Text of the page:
next portion of the program Mr. Boyd gave special 
recognition to ten volunteers. These were the five 
weekday volunteers with the greatest number of hours 
of service in 1988, and the five weekend volunteers 
with the greatest number of hours of service in 1988. 



Volunteers with 20 or More 
Years of Service 

Recipient of Searle Award in 1989: 
Marie Louise Rosenthal 

Since August 1969 Marie Louise has contributed her time 
and talents to Field Museum. Over the past twenty years she 
has been involved with the Library, under the supervision of 
William Fawcett and Ken Grabowski. Marie Louise's 
volunteer service has related primarily to the conservation of 
valuable library materials. Her duties have included repair 
worl< and oiling of bindings, and she is currently making 
boxes for works that are too fragile to be rebound. She is the 
fifth volunteer to achieve the 20-year distinction, joining Stan 
Dvorak. Ellen Hyndman, Dorothy Karall, and Anne Ross, 
honored last year as the charter members of the volunteers' 
"Twenty-Year Club." In addition to her excellent work in the 
Library, Marie Louise is a member of Field Museum's 
Women's Board. 

Weekday Volunteers with 

the Greatest Number of Hours in 1988 

Edward Yastrow for Anthropology Department: 

Glen Cole, supervisor: 664 hours in 1988. 
William Roder for Tours: 

Dorothy Roder, supervisor: 660 hours in 1988 
Llois Stein for Anthropology Department: 

Phillip Lewis, supervisor; 621 hours in 1988 
Sophie Ann Brunner for Amphibians and Reptiles Division: 

Hymen Marx and Molly Ozaki, supervisors: 609 hours in 

1988 

Ingrid Fauci for Amphibians and Reptiles Division:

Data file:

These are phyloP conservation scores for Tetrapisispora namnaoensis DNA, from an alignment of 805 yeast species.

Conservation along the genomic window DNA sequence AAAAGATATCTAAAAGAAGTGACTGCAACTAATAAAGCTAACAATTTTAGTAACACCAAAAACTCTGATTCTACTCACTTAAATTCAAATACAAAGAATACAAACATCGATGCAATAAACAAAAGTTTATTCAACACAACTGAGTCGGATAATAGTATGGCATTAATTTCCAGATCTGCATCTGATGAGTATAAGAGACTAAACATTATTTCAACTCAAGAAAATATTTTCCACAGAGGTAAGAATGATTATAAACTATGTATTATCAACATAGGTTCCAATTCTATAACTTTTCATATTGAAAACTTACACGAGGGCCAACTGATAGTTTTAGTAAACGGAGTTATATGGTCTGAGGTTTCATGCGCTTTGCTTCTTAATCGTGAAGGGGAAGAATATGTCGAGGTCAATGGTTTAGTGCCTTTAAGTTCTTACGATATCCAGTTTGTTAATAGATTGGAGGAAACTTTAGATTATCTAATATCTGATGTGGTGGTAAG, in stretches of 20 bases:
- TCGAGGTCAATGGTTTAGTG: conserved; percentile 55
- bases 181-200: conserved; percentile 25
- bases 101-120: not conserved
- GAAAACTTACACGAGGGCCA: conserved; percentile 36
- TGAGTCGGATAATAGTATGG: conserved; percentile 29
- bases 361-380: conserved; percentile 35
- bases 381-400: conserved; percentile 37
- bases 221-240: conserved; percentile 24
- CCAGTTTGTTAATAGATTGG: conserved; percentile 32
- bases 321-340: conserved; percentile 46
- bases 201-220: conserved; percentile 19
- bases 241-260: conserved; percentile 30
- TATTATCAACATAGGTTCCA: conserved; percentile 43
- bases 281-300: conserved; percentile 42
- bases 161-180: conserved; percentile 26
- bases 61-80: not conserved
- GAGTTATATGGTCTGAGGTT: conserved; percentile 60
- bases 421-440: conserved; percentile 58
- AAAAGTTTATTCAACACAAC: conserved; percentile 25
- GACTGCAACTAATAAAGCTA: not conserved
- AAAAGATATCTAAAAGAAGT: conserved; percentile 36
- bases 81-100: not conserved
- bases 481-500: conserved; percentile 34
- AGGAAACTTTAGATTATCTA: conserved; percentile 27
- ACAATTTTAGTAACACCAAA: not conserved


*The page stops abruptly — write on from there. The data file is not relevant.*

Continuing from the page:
Molly Ozaki, supervisor: 598 hours in 1988. 



Weekend Volunteers with 

the Greatest Number of Hours in 1988 

Gary Ossewaarde for Education Department: 
Philip Courington, supervisor: 565 hours in 1988. 

Mary Nelson for Education Department: 
Ingrid Melief, Mary Ann Bloom, supervisors: 
Anthropology Department: Glen Cole, supervisor: 
537 hours in 1988. 

Jacqueline Arnold for Education Department: 

Mary Ann Bloom, supervisor: 283 hours in 1988. 
Debra Jean Frels for Education Department: 

Nancy Evans, Ingrid Melief, supervisors: 249 hours in 

1988. 
Dennis Kinzig for Education Department: 

Peter Laraba, supervisor: 225 hours in 1^ 



Volunteers with 500 
or More Hours in 1988 

Margaret Martling for Botany: 

William Burger, supervisor. 
Worthington Smith for Library: 

Benjamin Williams, supervisor. 

400 or More Hours 

Colleen Casey for Botany: 

Robin Foster, supervisor. 
Lillian Kreitman for Membership: 

Marilyn Cahill, supervisor. 
Sarah Rosenbloom for Education: 

Mary Ann Bloom, supervisor. 
Bruce Saipe for Public Relations: 

Sherry DeVries & Lisa Elkuss, supervisors. 
Randy Upton for Botany: 

Steve Dercole, supervisor. 



300 or More Hours 

Paul Baker for Birds: 

DaveWillard. supervisor. 
Dennis Bara for IVIembership: 

fVlarilyn Cafiiil. supervisor. 
Sol Century for Anthropology: 

Bennet Bronson, supervisor. 
Peter Gayford for Antfiropology: 

Cathierine Gross, supervisor. 
Tfiomas Gnoske for IVIammals: 

Julian Kerbis, supervisor. 
IVlary Lou Grein for Botany: 

John Engel. supervisor. 
Rosemary Kalin for Education: 

(Vlary Ann Bloom and Ingrid 

Melief, supervisors 
Robert Masek for Geology: 

William Simpson, supervisor. 

John Phelps, Jr. for IVIammals: 
Greg Guliuzza, supervisor. 

James Reed for Library: 
Ken Grabowski, supervisor. 

Frances Stromquist for 
Archives: Mary Ann 
Johnson, supervisor. 

50 or More Hours 

Julia Abarbanell 
Neal Abarbanell 
LisaAdler 
Paul Adier 

E. Erelah Ajao-Spears 
Patinya Ambuel 
Dolores Arbanas 
Tony Armour 
Jacqueline Arnold 
Ian Ausubel 
Paul Baker 
Barbara Ballard 
Dennis Bara 
Lucia Barba 
Dr. George Barnett 
Gwen Barnett 
Dodie Baumgarten 
Barbara Beardsley 
Virginia Beatty 
Jeanne Bedrosian 
Susan Bee 
Timothy Benally 
Susan Bennett 
Robert Berns 
Ruth Berns 
Elaine Bernstein 
Freida Bernstein 
Fran Braverman 
Carol Briscoe 



Carolyn Brna 
Irene Broede 
Garland Brown 
Robert Brunner 
Sophie Ann Brunner 
Jim Burd 
Joseph Cablk 
Kitty Carson 
Robert Gary 
Colleen Casey 
Sol Century 
Cathy Cline 
Peter Coey 
Byron Collins 
James Coplan 
John Cox 
Leslie Cox 
Virginia Cox 
Connie Crane 
Eleanor DeKoven 
Jeannette DeLaney 
Violet Diacou 
Phyllis Dix 
Patricia Dodson 
John Dunn 
Stanley Dvorak 
M. Alison Ebert 
Linda Egebrecht 
Bonnie Engel 
Eric Espe 
Elizabeth Farwell 
Ingrid Fauci 
Josephine Faulk 
Mitzi Fine 
Barbara Fisher 
Joseph Fisher 
Amy Franke 
Toby Frankel 
Arden Frederick